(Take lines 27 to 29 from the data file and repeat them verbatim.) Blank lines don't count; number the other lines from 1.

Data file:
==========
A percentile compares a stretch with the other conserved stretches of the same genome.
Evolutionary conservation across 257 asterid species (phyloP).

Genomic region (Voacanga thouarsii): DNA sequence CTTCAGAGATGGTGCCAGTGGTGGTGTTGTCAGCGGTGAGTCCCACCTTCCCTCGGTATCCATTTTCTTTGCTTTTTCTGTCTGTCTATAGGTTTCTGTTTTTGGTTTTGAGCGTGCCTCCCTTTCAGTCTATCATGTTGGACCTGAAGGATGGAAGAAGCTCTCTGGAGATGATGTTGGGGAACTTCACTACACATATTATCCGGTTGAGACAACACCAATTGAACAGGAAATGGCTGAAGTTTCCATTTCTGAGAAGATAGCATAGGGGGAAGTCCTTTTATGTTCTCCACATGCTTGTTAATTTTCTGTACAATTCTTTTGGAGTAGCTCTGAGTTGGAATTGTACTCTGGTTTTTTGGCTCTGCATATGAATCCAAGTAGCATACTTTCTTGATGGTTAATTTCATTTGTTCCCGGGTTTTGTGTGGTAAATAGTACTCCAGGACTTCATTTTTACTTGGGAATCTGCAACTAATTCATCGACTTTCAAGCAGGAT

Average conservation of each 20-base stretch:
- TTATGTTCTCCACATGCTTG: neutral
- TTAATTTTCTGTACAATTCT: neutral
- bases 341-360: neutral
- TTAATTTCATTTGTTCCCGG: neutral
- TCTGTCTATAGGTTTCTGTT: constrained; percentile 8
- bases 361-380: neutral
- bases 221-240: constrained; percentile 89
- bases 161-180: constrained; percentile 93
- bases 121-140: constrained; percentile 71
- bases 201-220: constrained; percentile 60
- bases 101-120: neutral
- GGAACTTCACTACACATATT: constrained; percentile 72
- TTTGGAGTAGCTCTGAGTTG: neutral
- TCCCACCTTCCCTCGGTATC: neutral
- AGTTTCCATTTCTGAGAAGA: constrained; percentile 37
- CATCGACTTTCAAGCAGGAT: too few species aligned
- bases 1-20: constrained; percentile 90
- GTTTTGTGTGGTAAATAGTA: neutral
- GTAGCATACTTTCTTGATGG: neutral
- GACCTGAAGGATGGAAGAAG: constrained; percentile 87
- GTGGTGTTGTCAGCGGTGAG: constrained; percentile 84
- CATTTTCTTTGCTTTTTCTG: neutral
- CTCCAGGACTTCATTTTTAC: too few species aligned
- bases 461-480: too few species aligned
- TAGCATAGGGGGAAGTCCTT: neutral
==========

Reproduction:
- CTCCAGGACTTCATTTTTAC: too few species aligned
- bases 461-480: too few species aligned
- TAGCATAGGGGGAAGTCCTT: neutral